What's “Active Content”?

If you've installed recent security updates to Microsoft Windows, you may see this message displayed at the top of one of our pages:

To help protect your security, Internet Explorer has restricted this file from showing active content that could access your computer. Click here for options.

If you look at “What's the Risk?,” you'll read that “scripts,” running on a web page, can do terrible things. So they can, if used maliciously — a characteristic they share with many common kitchen utensils. But like those utensils, they can also do innocent, useful, and necessary things.

The only scripts that run on our pages are the ones that open popup windows to display enlarged pictures. They are tiny programs, written in the JavaScript language, that determine where a window appears, what size it is, what picture appears in it, whether it can be resized, and so on.

That's all that our scripts can do. They're incapable of installing spyware, adware, malware, worms, viruses, cockroaches, or fleas. We recommend that you tell the browser to “Allow Blocked Content” (one of the options you have when you follow the “click here” instruction) while you’re on our site. If you don't do that, you won't be able to see larger versions of the pictures.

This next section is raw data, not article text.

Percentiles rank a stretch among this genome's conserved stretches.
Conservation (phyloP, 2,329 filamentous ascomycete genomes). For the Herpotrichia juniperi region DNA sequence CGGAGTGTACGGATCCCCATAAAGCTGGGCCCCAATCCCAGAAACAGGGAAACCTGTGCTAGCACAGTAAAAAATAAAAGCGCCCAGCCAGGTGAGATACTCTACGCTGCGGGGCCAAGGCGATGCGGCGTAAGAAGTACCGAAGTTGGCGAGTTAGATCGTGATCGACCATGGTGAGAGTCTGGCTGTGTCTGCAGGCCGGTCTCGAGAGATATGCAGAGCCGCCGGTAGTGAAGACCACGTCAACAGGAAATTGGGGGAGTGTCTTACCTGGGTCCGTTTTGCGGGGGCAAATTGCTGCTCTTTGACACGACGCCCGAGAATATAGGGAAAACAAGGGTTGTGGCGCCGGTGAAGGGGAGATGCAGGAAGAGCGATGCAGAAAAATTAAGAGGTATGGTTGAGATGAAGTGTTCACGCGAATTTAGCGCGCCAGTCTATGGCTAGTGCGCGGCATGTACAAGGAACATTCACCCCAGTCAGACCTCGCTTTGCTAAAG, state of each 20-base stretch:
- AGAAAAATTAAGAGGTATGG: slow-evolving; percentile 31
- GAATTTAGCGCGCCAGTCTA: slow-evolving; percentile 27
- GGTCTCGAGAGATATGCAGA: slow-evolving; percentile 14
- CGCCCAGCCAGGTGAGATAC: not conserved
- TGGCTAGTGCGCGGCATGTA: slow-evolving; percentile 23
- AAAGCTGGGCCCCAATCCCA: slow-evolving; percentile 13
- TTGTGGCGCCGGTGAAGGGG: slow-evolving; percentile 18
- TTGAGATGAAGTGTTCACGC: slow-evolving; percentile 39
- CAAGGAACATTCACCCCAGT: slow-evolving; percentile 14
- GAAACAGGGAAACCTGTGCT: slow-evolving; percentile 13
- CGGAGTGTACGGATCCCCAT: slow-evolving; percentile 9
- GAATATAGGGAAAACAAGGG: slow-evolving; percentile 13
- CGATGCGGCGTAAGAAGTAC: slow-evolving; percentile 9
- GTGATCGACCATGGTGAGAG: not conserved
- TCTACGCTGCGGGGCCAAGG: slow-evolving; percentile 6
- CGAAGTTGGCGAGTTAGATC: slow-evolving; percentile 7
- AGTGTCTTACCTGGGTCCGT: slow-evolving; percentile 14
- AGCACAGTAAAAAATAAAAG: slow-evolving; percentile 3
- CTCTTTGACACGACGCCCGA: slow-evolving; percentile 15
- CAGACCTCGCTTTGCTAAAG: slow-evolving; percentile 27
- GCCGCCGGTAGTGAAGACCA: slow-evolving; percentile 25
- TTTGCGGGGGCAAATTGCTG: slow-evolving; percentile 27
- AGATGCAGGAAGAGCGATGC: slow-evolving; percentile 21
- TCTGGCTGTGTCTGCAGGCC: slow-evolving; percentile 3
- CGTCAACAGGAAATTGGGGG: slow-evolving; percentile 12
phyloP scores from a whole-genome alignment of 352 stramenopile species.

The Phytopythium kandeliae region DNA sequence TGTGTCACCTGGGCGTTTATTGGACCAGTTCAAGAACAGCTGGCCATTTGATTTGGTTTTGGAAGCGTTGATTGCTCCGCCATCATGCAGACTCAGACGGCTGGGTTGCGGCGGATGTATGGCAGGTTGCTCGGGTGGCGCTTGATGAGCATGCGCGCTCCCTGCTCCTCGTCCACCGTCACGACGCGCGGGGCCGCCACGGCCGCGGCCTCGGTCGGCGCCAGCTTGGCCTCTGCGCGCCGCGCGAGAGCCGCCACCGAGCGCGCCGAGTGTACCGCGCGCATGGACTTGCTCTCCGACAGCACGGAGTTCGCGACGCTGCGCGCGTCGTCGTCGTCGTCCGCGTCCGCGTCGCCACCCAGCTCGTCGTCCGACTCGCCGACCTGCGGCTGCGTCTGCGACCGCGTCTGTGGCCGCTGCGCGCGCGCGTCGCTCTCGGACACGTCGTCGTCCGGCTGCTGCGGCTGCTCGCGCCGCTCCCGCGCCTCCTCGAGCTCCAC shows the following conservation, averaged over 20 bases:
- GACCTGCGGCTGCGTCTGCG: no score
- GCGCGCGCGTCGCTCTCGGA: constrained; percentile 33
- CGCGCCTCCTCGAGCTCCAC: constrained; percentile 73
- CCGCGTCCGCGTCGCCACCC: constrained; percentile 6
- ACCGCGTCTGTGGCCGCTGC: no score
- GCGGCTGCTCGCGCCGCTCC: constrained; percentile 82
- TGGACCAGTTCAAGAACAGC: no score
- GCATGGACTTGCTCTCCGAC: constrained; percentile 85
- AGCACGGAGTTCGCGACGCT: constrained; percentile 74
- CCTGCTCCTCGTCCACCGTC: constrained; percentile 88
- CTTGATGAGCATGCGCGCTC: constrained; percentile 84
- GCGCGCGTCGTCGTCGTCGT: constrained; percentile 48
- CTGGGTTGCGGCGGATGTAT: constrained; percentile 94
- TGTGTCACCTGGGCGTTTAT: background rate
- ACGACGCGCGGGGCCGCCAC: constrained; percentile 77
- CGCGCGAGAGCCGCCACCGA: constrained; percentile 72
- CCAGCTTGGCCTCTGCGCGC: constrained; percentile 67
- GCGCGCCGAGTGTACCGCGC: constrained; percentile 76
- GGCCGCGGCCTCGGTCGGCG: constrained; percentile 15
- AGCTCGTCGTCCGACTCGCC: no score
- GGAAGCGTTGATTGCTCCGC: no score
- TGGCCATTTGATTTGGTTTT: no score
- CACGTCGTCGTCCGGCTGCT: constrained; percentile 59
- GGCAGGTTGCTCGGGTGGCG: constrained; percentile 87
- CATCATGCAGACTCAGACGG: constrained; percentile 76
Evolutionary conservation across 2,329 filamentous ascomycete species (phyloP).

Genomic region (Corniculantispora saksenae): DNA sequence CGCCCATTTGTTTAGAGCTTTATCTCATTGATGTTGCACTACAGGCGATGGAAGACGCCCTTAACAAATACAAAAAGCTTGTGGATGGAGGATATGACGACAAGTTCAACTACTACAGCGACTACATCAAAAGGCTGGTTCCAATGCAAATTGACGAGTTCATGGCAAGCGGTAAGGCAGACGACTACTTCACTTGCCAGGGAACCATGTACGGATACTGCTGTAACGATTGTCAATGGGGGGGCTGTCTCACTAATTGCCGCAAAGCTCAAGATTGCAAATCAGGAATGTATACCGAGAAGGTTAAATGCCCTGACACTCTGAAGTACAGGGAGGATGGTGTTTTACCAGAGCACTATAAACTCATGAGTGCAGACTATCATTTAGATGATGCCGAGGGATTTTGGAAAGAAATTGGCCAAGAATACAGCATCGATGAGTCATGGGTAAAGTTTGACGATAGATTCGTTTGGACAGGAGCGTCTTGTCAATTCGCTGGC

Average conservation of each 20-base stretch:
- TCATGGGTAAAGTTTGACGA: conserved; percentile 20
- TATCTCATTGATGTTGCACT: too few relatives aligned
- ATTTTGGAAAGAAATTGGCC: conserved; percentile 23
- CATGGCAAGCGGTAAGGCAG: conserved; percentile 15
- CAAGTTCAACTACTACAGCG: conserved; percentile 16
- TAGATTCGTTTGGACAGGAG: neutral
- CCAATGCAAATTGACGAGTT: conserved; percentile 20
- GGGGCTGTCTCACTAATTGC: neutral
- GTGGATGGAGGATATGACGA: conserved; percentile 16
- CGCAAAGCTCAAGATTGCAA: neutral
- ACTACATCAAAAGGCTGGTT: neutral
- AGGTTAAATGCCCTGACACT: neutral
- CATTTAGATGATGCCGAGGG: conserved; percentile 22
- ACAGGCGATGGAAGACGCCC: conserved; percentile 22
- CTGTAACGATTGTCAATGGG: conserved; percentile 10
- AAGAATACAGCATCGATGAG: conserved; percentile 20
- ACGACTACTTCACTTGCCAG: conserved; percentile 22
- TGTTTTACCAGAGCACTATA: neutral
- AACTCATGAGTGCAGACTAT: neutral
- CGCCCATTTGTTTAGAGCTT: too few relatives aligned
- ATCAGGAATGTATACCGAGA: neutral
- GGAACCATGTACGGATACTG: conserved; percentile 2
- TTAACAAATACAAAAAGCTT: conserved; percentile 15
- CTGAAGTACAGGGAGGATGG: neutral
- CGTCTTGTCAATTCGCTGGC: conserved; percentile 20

You might not mind missing htem on gallery pages; many viewers will find the standard-size pictures that appear on the gallery screen (as distinct from the larger ones that open in popup windows) quite big enough. But the illustrations on the text pages are pretty small, and the larger versions (the same size as the standard pictures on gallery pages) are much easier to see. And, of course, the little maps are unreadable unless they're enlarged. It would be a shame to miss out on all of this.

If the "blocked content" message crops up often enough to be annoying, you can "click here for options" and find your way to instructions for adding our site to your list of trusted sites, for which you can safely lower the security barrier and allow scripts to operate without ominous warnings.